Battle in El Chapo Hometown Leaves 2 Dead on Christmas Day; 4.5 Tons of Marijuana Seized
Battle in El Chapo Hometown Leaves 2 Dead on Christmas Day; 4.5 Tons of Marijuana Seized

A battle between Mexican forces and organized crime operatives took place near the hometown of Sinaloa Cartel leader Joaquin “El Chapo” Guzman, leaving two people dead.

According to the Mexican Navy, 4.5 tons of marijuana was seized in the battle, the AFP news agency reported on Saturday.

The armed suspects attacked the Mexican government forces on Christmas Day in Badiraguato, located in Sinaloa State, the Navy said. Guzman is from La Tuna, located in the Badiraguato municipality.

An interconnected tunnel in the city's drainage system that infamous drug boss Joaquin Guzman Loera, "El Chapo" used to evade authorities, is shown, in Culiacan, Mexico, Sunday Feb. 23, 2014. A day after troops narrowly missed infamous Guzman in Culiacan, one of his top aides was arrested. Officials said he told investigators that he picked up Guzman from a drainage pipe and helped him flee to Mazatlan but a wiretap being monitored by ICE agents in southern Arizona provided the final clue that led to the arrest of one of the world's most wanted men. (AP Photo/Adriana Gomez)
An interconnected tunnel in the city’s drainage system that infamous drug boss Joaquin Guzman Loera, “El Chapo” used to evade authorities, is shown, in Culiacan, Mexico, Sunday Feb. 23, 2014. A day after troops narrowly missed infamous Guzman in Culiacan, one of his top aides was arrested. Officials said he told investigators that he picked up Guzman from a drainage pipe and helped him flee to Mazatlan but a wiretap being monitored by ICE agents in southern Arizona provided the final clue that led to the arrest of one of the world’s most wanted men. (AP Photo/Adriana Gomez)

Air support was called into fight. The bandits also attacked a Navy helicopter that was involved in the battle, the EFE media outlet reported.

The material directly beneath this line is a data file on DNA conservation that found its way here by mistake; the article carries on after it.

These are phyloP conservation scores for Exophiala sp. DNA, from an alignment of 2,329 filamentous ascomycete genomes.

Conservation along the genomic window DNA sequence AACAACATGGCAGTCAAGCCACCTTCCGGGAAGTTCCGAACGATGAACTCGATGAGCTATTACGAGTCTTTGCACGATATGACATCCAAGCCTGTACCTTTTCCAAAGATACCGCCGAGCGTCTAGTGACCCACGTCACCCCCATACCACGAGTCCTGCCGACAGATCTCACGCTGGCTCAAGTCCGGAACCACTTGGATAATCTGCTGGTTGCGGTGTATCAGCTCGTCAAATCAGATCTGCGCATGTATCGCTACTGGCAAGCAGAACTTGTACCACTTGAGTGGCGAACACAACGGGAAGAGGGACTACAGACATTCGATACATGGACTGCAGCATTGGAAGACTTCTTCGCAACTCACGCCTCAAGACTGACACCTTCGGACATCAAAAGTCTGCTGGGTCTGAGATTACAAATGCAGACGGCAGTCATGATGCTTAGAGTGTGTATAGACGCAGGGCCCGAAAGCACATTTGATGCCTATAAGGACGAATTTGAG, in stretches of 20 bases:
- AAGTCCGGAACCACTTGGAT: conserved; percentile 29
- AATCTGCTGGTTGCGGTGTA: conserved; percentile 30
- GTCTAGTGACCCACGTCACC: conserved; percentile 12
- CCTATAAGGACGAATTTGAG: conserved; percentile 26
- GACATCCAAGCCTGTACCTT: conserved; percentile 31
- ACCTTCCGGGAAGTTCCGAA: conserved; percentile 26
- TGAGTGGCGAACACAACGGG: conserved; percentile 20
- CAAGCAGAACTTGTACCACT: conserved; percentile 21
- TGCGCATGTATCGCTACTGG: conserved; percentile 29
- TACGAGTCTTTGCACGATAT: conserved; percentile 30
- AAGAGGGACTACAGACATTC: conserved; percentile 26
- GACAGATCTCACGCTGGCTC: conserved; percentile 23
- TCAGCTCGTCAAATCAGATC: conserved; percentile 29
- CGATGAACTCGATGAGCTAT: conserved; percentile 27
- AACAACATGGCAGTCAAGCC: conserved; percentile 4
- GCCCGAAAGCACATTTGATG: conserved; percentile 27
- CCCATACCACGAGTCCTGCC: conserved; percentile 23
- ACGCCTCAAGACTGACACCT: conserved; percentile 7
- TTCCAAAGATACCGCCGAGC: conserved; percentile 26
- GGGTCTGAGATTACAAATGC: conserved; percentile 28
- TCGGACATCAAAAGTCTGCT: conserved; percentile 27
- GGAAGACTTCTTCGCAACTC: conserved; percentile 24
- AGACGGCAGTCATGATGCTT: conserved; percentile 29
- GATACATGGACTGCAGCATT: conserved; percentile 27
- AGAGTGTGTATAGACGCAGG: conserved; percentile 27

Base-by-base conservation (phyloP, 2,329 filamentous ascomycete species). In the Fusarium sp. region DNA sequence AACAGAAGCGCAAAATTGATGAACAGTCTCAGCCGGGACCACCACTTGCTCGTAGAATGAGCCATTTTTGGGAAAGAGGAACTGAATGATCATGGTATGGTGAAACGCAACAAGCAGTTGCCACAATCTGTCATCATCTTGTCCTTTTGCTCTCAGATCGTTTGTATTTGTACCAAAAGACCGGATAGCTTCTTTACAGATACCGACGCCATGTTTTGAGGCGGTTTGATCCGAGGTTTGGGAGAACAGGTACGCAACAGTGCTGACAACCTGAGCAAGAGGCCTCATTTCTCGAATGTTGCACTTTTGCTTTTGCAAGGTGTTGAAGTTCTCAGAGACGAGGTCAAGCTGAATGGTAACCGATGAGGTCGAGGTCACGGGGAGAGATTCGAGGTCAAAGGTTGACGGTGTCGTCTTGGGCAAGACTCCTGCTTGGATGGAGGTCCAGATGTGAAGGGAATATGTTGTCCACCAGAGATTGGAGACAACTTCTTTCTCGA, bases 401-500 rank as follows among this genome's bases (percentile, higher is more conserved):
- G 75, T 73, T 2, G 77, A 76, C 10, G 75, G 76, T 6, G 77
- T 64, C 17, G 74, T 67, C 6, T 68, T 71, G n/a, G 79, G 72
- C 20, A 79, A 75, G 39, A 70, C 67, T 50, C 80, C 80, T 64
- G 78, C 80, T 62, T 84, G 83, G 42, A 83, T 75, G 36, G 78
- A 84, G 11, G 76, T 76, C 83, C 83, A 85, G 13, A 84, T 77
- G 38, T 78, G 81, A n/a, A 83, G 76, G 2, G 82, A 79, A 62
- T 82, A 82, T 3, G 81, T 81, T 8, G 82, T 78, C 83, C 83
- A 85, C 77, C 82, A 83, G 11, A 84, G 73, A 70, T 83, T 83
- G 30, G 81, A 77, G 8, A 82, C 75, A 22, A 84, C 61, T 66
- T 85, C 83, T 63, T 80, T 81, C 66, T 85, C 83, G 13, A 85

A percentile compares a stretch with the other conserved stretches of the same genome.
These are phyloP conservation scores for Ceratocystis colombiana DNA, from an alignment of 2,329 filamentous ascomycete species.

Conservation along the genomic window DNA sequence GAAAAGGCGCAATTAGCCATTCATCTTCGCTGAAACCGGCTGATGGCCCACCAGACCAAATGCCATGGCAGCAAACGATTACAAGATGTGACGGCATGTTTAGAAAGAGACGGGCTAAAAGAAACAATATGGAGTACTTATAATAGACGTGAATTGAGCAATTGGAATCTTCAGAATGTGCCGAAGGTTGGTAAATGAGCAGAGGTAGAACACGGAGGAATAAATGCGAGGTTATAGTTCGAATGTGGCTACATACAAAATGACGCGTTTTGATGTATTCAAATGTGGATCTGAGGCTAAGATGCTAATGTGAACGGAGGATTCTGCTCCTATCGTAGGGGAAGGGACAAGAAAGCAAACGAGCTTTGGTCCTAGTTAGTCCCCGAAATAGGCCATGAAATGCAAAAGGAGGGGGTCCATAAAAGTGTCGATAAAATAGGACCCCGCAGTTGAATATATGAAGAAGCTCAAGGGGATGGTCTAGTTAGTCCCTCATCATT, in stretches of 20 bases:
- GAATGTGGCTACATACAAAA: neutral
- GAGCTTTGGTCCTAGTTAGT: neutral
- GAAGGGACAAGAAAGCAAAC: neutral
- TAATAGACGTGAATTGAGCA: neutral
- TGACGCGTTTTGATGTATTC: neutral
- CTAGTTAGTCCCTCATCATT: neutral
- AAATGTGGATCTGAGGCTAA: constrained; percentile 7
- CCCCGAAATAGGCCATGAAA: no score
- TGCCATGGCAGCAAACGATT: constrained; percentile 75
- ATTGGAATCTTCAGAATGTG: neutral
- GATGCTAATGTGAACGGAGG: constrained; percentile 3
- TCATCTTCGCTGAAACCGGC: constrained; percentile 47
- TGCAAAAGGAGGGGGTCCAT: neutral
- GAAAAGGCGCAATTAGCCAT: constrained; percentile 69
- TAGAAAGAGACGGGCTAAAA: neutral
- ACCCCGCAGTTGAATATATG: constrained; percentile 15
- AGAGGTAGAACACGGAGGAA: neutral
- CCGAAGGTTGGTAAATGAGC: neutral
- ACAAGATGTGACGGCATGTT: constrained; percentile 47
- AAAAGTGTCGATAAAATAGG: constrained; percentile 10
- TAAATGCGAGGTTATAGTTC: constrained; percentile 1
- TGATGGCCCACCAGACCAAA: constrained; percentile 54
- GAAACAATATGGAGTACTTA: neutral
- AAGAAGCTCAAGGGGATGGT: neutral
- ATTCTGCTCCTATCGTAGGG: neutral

The incident, specifically, took place at a ranch in the locality of Saca de Agua.

In recent days, Mexican authorities have stepped up their efforts in trying to capture El Chapo in the Badiraguato Mountains, near where his hometown is located.

Mexico Drug Lord

Guzman escaped from a maximum-security prison in July of this year, using a several-kilometer-long tunnel that Mexican authorities describe as expensive and risky.

He broke out of a Mexican prison in 2001 and was on the run from authorities for more than 13 years before he was captured in February 2014.

Members of the Mexican Navy stand guard during an operation to present Mexican drug trafficker Joaquin Guzman Loera aka "el Chapo Guzman" to the press, on February 22, 2014 in Mexico City.  (Alfredo Estrella/AFP/Getty Images)
Members of the Mexican Navy stand guard during an operation to present Mexican drug trafficker Joaquin Guzman Loera aka “el Chapo Guzman” to the press, on February 22, 2014 in Mexico City. (Alfredo Estrella/AFP/Getty Images)

In mid-December, amid the hunt for Guzman, soldiers were entered La Tuna and were stationed there for some time. However, they didn’t find Guzman.

Guzman’s mother, Consuelo Loera, and several of the drug lord’s family members still live in the area.

Mexico's attorney general authorities inspect the exit of the tunnel they claim was used by drug lord Joaquin "El Chapo" Guzman to break out of the Altiplano maximum security prison in Almoloya, west of Mexico City, on July 12, 2015. (Mexico's Attorney General's Office via AP)
Mexico’s attorney general authorities inspect the exit of the tunnel they claim was used by drug lord Joaquin “El Chapo” Guzman to break out of the Altiplano maximum security prison in Almoloya, west of Mexico City, on July 12, 2015. (Mexico’s Attorney General’s Office via AP)

At one point in December, authorities took over the local airport, Rio Dolce, and they would not allow people in or out of the town, according to Business Insider, citing local media outlets.

The moves around his hometown might be intended to put pressure on Guzman.

“The bet might be that, by squeezing some members of his inner circle … [Guzman] might make a mistake (make a phone call, send a less than completely discrete messenger, etc.) that could lead his chasers back to him,” Alejandro Hope, the security and justice editor of El Daily Post who is also a former Mexican security official, said at the time.

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